1932

Abstract

Most would agree that anthropology needs a degree of consensus and structure and, arguably, of “identity” as well. But as a discipline, its boundaries are blurred, with ongoing negotiations along its changing peripheries. Frontiers with history and the humanities are examples. Other examples are in the biological sciences, other social sciences, and public and academic policy. This article follows the form of a 65-year contextualized semiautobiography juxtaposing difficulties and ambiguities that have long characterized archaeological preoccupation with building models out of recoverable, material evidence alongside philological fidelity to the testimony of early literate records. My substantive field is ancient southern Mesopotamia, where the earliest beginnings of both urbanism and literacy can be traced. The challenge is to move beyond little more than mere coexistence toward better articulating “text” and “context” to form a more truly interdisciplinary dialogue. This approach touches on other individualized choice and behavioral boundaries as well.

Loading

Article metrics loading...

/content/journals/10.1146/annurev-anthro-092611-145701
2012-10-21
2024-06-25
Loading full text...

Full text loading...

/deliver/fulltext/anthro/41/1/annurev-anthro-092611-145701.html?itemId=/content/journals/10.1146/annurev-anthro-092611-145701&mimeType=html&fmt=ahah

Literature Cited

  1. Adams RMcC. 1956. Level and trend in early Sumerian civilization PhD thesis Univ. Chicago223 [Google Scholar]
  2. Adams RMcC. 1960a. Early civilizations, subsistence, and environment. See Kraeling & Adams 1960 269–96
  3. Adams RMcC. 1960b. Ecological and socioeconomic features in the rise of Mesopotamian civilization. See Kraeling & Adams 1960 24–34
  4. Adams RMcC. 1962. Agriculture and urban life in early southwestern Iran. Science 136:109–22 [Google Scholar]
  5. Adams RMcC. 1965. Land Behind Baghdad: A History of Settlement on the Diyala Plains Chicago: Univ. Chicago Press [Google Scholar]
  6. Adams RMcC. 1966. The Evolution of Urban Society: Early Mesopotamia and Prehispanic Mexico Chicago: Aldine [Google Scholar]
  7. Adams RMcC. 1972. Settlement and irrigation patterns in ancient Akkad. Appendix, Maps 1—9. See Gibson 1972 182–208
  8. Adams RMcC. 1978. Strategies of maximization, stability, and resilience in Mesopotamian society, settlement, and agriculture. Am. Philos. Soc. Proc. 122:329–35 [Google Scholar]
  9. Adams RMcC. 1981. Heartland of Cities: Surveys of Ancient Settlement and Land Use on the Central Floodplain of the Euphrates Chicago: Univ. Chicago Press [Google Scholar]
  10. Adams RMcC. 1988a. Conceptual issues in environmental archaeology: an overview. Conceptual Issues in Environmental Archaeology JL Bintliff, DA Davidson, EG Grant 1–15 Edinburgh: Edinburgh Univ. Press [Google Scholar]
  11. Adams RMcC. 1988b. Contexts of civilizational collapse: a Mesopotamian view. The Collapse of Ancient States and Civilizations N Yoffee, GL Cowgill 20–43 Tucson: Univ. Ariz. Press [Google Scholar]
  12. Adams RMcC. 1996. Paths of Fire: An Anthropologist's Inquiry Into Western Technology. Princeton, NJ: Princeton Univ. Press [Google Scholar]
  13. Adams RMcC. 2000. Accelerated technological change in archaeology and ancient history. Cultural Evolution: Contemporary Viewpoints GM Feinman, J Marcus 95–118 New York: Kluwer Acad. Plenum [Google Scholar]
  14. Adams RMcC. 2001. Complexity in archaic states. J. Anthropol. Archaeol. 20:345–60 [Google Scholar]
  15. Adams RMcC. 2002a. Steps toward a regional understanding of the Mesopotamian plain. Material Culture and Mental Spheres: International Symposium für Hans J. Nissen A Hausleiter, S Kerner, B Müller-Neuhof Alter Orient und Altes Testament 29333–48 Münster: Ugarit-Verlag [Google Scholar]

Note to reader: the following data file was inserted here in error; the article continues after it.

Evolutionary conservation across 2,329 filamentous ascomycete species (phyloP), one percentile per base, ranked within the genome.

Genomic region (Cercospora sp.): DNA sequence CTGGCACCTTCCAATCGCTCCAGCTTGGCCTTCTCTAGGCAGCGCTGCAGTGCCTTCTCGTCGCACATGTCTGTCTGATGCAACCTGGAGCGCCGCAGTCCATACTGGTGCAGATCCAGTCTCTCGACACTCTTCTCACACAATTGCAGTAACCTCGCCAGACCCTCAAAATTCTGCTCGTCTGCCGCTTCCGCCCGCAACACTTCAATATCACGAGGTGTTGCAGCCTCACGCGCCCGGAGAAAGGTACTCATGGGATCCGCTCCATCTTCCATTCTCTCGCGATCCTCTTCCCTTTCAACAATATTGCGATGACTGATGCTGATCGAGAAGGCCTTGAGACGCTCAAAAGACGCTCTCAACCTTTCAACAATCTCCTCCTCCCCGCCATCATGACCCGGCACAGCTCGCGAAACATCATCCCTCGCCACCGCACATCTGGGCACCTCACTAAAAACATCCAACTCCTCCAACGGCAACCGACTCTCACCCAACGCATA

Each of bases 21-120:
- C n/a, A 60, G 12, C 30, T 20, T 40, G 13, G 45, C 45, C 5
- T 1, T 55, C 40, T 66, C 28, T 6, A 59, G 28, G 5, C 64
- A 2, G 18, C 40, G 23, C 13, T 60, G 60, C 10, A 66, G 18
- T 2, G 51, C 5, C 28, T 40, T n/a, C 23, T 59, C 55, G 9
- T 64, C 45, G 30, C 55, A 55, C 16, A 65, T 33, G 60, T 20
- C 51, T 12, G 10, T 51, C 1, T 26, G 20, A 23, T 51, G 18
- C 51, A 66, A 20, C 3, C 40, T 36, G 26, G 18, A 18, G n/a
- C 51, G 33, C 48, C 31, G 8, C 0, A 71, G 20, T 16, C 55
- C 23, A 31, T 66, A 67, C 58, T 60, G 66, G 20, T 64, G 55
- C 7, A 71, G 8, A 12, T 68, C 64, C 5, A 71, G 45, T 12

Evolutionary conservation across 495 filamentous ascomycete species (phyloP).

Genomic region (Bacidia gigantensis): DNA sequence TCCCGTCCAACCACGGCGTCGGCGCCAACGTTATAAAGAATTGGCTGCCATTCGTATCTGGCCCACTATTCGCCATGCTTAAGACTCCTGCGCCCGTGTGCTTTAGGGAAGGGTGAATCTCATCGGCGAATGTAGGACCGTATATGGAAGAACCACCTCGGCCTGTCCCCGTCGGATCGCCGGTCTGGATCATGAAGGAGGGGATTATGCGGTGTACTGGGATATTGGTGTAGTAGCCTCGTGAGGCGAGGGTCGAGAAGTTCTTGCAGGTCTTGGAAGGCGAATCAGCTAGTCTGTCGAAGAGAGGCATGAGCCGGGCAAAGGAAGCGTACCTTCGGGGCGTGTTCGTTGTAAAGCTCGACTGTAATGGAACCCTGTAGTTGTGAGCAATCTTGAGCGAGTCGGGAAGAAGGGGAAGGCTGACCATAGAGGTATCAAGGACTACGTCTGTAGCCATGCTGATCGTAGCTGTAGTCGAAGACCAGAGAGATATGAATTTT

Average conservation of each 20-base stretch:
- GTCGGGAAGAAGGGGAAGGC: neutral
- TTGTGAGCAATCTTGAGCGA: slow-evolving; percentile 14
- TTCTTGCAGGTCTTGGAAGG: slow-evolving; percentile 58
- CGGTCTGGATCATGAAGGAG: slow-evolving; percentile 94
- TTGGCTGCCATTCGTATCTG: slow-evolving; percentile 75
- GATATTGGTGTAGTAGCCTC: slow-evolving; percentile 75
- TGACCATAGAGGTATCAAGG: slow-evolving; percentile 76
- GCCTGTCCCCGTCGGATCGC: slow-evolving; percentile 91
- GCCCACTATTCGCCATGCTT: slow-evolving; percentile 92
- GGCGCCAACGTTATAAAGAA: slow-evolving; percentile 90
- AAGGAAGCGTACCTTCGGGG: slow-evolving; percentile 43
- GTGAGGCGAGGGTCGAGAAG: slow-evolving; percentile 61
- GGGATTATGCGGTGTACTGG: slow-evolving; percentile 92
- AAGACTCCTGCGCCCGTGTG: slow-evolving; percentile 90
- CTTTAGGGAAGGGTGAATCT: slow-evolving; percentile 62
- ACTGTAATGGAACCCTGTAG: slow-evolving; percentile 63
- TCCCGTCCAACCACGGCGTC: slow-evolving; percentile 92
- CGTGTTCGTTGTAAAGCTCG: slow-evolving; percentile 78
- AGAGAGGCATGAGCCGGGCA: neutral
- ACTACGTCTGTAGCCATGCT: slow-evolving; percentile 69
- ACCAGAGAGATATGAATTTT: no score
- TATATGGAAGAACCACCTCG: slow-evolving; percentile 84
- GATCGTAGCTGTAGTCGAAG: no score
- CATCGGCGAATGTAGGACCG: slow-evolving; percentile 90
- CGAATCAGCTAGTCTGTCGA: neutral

16. Adams RMcC. 2002b. Trends in American and German Higher Education Cambridge, MA: Am. Acad. Arts Sci. [Google Scholar]
  17. Adams RMcC. 2004. The role of writing in Sumerian agriculture: asking broader questions. Assyria and Beyond: Studies Presented to Mogens Trolle Larsen JG Dercksen 1–8 Leuven: Ned. Inst. Voor Nabije Oosten [Google Scholar]
  18. Adams RMcC. 2004. Understanding early civilizations: a comparative study. Int. Hist. Rev. 26:349–51 [Google Scholar]
  19. Adams RMcC. 2006a. Intensified large-scale irrigation as an aspect of imperial policy: strategies of statecraft on the late Sasanian Mesopotamian plain. Agricultural Strategies J Marcus, C Stanish 17–37 Cotsen Adv. Semin. Ser. 2 Los Angeles: Cotsen Inst. Archaeol., UCLA [Google Scholar]
  20. Adams RMcC. 2006b. Shepherds at Umma in the third dynasty of Ur: interlocutors with a world beyond the scribal fields of vision. J. Econ. Soc. Hist. Orient 49:133–69 [Google Scholar]
  21. Adams RMcC. 2007. The limits of state power on the Mesopotamian plain. Cuneiform Digit. Libr. Bull. 2007:11–3 [Google Scholar]
  22. Adams RMcC. 2008. An interdisciplinary overview of a Mesopotamian city and its hinterlands. Cuneiform Digit. Libr. J. 2008:11–23 [Google Scholar]
  23. Adams RMcC. 2009. Old Babylonian networks of urban notables. Cuneiform Digit. Libr. 2009:71–14 [Google Scholar]
  24. Adams RMcC. 2010. Slavery and freedom in the third dynasty of Ur: implications of the Garshana archive. Cuneiform Digit. Libr. J. 2010:21–8 [Google Scholar]
  25. Adams RMcC, Nissen HJ. 1972. The Uruk Countryside: The Natural Setting of Urban Societies Chicago: Univ. Chicago Press [Google Scholar]
  26. Adams RMcC, Schelling CS. 1979. Corners of a Foreign Field: Discussions about American Overseas Advanced Research Centers in the Humanities and Social Sciences New York: Rockefeller Found. Work. Pap. [Google Scholar]
  27. Anderson PW. 1972. More is different: broken symmetry and the nature of the hierarchical structure of science. Science 177:393–96 [Google Scholar]
  28. Braudel F. 1995. The Mediterranean and the Mediterranean World in the Age of Philip II Berkeley: Univ. Calif. Press [Google Scholar]
  29. Campbell DT. 1969. The ethnocentrism of disciplines and the fish-scale model of omniscience. Interdisciplinary Relationships in the Social Sciences M Sherif, CW Sherif 328–31 Rutgers, NJ: Transaction [Google Scholar]